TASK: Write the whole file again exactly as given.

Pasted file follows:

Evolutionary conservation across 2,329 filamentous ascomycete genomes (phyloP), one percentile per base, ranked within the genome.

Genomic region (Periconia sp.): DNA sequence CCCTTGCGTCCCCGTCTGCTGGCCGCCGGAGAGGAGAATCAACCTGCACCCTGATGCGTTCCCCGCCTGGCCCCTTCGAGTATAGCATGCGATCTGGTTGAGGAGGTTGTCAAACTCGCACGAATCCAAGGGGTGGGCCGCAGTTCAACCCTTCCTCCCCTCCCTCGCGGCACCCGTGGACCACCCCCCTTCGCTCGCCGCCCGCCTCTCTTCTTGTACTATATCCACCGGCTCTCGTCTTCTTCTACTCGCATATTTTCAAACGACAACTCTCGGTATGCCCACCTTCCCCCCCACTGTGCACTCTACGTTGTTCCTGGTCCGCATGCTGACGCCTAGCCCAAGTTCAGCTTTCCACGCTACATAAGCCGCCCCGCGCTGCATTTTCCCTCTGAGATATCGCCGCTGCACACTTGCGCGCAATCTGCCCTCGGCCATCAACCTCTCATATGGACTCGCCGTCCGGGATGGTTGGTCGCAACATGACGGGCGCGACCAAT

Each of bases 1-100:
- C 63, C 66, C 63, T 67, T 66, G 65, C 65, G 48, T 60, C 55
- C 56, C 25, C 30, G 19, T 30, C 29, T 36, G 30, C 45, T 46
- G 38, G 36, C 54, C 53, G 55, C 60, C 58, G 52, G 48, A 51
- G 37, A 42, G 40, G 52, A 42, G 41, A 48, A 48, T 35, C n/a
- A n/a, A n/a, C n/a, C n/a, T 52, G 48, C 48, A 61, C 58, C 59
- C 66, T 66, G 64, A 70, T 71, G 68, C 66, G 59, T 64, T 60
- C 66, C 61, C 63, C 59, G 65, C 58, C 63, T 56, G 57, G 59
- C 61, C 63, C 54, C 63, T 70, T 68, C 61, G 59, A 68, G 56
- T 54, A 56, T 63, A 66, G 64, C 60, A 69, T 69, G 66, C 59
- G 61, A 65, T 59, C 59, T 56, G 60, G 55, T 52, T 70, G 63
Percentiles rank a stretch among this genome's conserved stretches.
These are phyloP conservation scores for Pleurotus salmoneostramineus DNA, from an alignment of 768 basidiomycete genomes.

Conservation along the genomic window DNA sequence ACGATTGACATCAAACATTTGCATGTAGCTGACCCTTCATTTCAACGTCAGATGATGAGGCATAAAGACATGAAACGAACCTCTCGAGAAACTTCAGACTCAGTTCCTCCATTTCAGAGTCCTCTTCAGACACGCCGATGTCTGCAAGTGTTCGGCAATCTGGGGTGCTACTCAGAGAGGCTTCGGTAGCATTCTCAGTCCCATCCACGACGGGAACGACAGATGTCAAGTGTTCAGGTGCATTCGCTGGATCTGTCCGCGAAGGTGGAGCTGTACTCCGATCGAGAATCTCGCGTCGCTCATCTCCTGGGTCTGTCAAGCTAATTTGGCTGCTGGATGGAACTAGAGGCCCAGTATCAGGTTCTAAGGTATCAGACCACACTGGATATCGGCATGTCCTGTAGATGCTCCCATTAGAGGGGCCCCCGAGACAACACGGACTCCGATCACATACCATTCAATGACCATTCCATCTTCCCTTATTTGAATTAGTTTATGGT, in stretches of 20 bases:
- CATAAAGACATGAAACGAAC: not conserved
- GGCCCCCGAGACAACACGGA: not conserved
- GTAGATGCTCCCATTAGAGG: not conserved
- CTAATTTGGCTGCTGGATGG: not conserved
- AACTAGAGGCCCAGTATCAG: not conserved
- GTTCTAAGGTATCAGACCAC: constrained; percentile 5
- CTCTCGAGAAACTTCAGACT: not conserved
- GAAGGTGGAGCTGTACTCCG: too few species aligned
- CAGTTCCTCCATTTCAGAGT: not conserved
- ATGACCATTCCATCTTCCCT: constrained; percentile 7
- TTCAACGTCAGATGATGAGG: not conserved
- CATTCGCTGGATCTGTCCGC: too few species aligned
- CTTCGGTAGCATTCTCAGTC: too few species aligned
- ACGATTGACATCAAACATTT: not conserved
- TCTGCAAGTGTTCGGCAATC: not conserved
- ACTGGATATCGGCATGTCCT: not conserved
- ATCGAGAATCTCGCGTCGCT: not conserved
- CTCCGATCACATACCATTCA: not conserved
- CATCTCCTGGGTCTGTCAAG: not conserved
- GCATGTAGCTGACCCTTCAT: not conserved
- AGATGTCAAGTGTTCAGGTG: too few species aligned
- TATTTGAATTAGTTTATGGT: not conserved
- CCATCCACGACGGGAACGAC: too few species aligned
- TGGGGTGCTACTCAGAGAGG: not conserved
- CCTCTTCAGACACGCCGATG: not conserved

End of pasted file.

Evolutionary conservation across 2,329 filamentous ascomycete genomes (phyloP), one percentile per base, ranked within the genome.

Genomic region (Periconia sp.): DNA sequence CCCTTGCGTCCCCGTCTGCTGGCCGCCGGAGAGGAGAATCAACCTGCACCCTGATGCGTTCCCCGCCTGGCCCCTTCGAGTATAGCATGCGATCTGGTTGAGGAGGTTGTCAAACTCGCACGAATCCAAGGGGTGGGCCGCAGTTCAACCCTTCCTCCCCTCCCTCGCGGCACCCGTGGACCACCCCCCTTCGCTCGCCGCCCGCCTCTCTTCTTGTACTATATCCACCGGCTCTCGTCTTCTTCTACTCGCATATTTTCAAACGACAACTCTCGGTATGCCCACCTTCCCCCCCACTGTGCACTCTACGTTGTTCCTGGTCCGCATGCTGACGCCTAGCCCAAGTTCAGCTTTCCACGCTACATAAGCCGCCCCGCGCTGCATTTTCCCTCTGAGATATCGCCGCTGCACACTTGCGCGCAATCTGCCCTCGGCCATCAACCTCTCATATGGACTCGCCGTCCGGGATGGTTGGTCGCAACATGACGGGCGCGACCAAT

Each of bases 1-100:
- C 63, C 66, C 63, T 67, T 66, G 65, C 65, G 48, T 60, C 55
- C 56, C 25, C 30, G 19, T 30, C 29, T 36, G 30, C 45, T 46
- G 38, G 36, C 54, C 53, G 55, C 60, C 58, G 52, G 48, A 51
- G 37, A 42, G 40, G 52, A 42, G 41, A 48, A 48, T 35, C n/a
- A n/a, A n/a, C n/a, C n/a, T 52, G 48, C 48, A 61, C 58, C 59
- C 66, T 66, G 64, A 70, T 71, G 68, C 66, G 59, T 64, T 60
- C 66, C 61, C 63, C 59, G 65, C 58, C 63, T 56, G 57, G 59
- C 61, C 63, C 54, C 63, T 70, T 68, C 61, G 59, A 68, G 56
- T 54, A 56, T 63, A 66, G 64, C 60, A 69, T 69, G 66, C 59
- G 61, A 65, T 59, C 59, T 56, G 60, G 55, T 52, T 70, G 63
Percentiles rank a stretch among this genome's conserved stretches.
These are phyloP conservation scores for Pleurotus salmoneostramineus DNA, from an alignment of 768 basidiomycete genomes.

Conservation along the genomic window DNA sequence ACGATTGACATCAAACATTTGCATGTAGCTGACCCTTCATTTCAACGTCAGATGATGAGGCATAAAGACATGAAACGAACCTCTCGAGAAACTTCAGACTCAGTTCCTCCATTTCAGAGTCCTCTTCAGACACGCCGATGTCTGCAAGTGTTCGGCAATCTGGGGTGCTACTCAGAGAGGCTTCGGTAGCATTCTCAGTCCCATCCACGACGGGAACGACAGATGTCAAGTGTTCAGGTGCATTCGCTGGATCTGTCCGCGAAGGTGGAGCTGTACTCCGATCGAGAATCTCGCGTCGCTCATCTCCTGGGTCTGTCAAGCTAATTTGGCTGCTGGATGGAACTAGAGGCCCAGTATCAGGTTCTAAGGTATCAGACCACACTGGATATCGGCATGTCCTGTAGATGCTCCCATTAGAGGGGCCCCCGAGACAACACGGACTCCGATCACATACCATTCAATGACCATTCCATCTTCCCTTATTTGAATTAGTTTATGGT, in stretches of 20 bases:
- CATAAAGACATGAAACGAAC: not conserved
- GGCCCCCGAGACAACACGGA: not conserved
- GTAGATGCTCCCATTAGAGG: not conserved
- CTAATTTGGCTGCTGGATGG: not conserved
- AACTAGAGGCCCAGTATCAG: not conserved
- GTTCTAAGGTATCAGACCAC: constrained; percentile 5
- CTCTCGAGAAACTTCAGACT: not conserved
- GAAGGTGGAGCTGTACTCCG: too few species aligned
- CAGTTCCTCCATTTCAGAGT: not conserved
- ATGACCATTCCATCTTCCCT: constrained; percentile 7
- TTCAACGTCAGATGATGAGG: not conserved
- CATTCGCTGGATCTGTCCGC: too few species aligned
- CTTCGGTAGCATTCTCAGTC: too few species aligned
- ACGATTGACATCAAACATTT: not conserved
- TCTGCAAGTGTTCGGCAATC: not conserved
- ACTGGATATCGGCATGTCCT: not conserved
- ATCGAGAATCTCGCGTCGCT: not conserved
- CTCCGATCACATACCATTCA: not conserved
- CATCTCCTGGGTCTGTCAAG: not conserved
- GCATGTAGCTGACCCTTCAT: not conserved
- AGATGTCAAGTGTTCAGGTG: too few species aligned
- TATTTGAATTAGTTTATGGT: not conserved
- CCATCCACGACGGGAACGAC: too few species aligned
- TGGGGTGCTACTCAGAGAGG: not conserved
- CCTCTTCAGACACGCCGATG: not conserved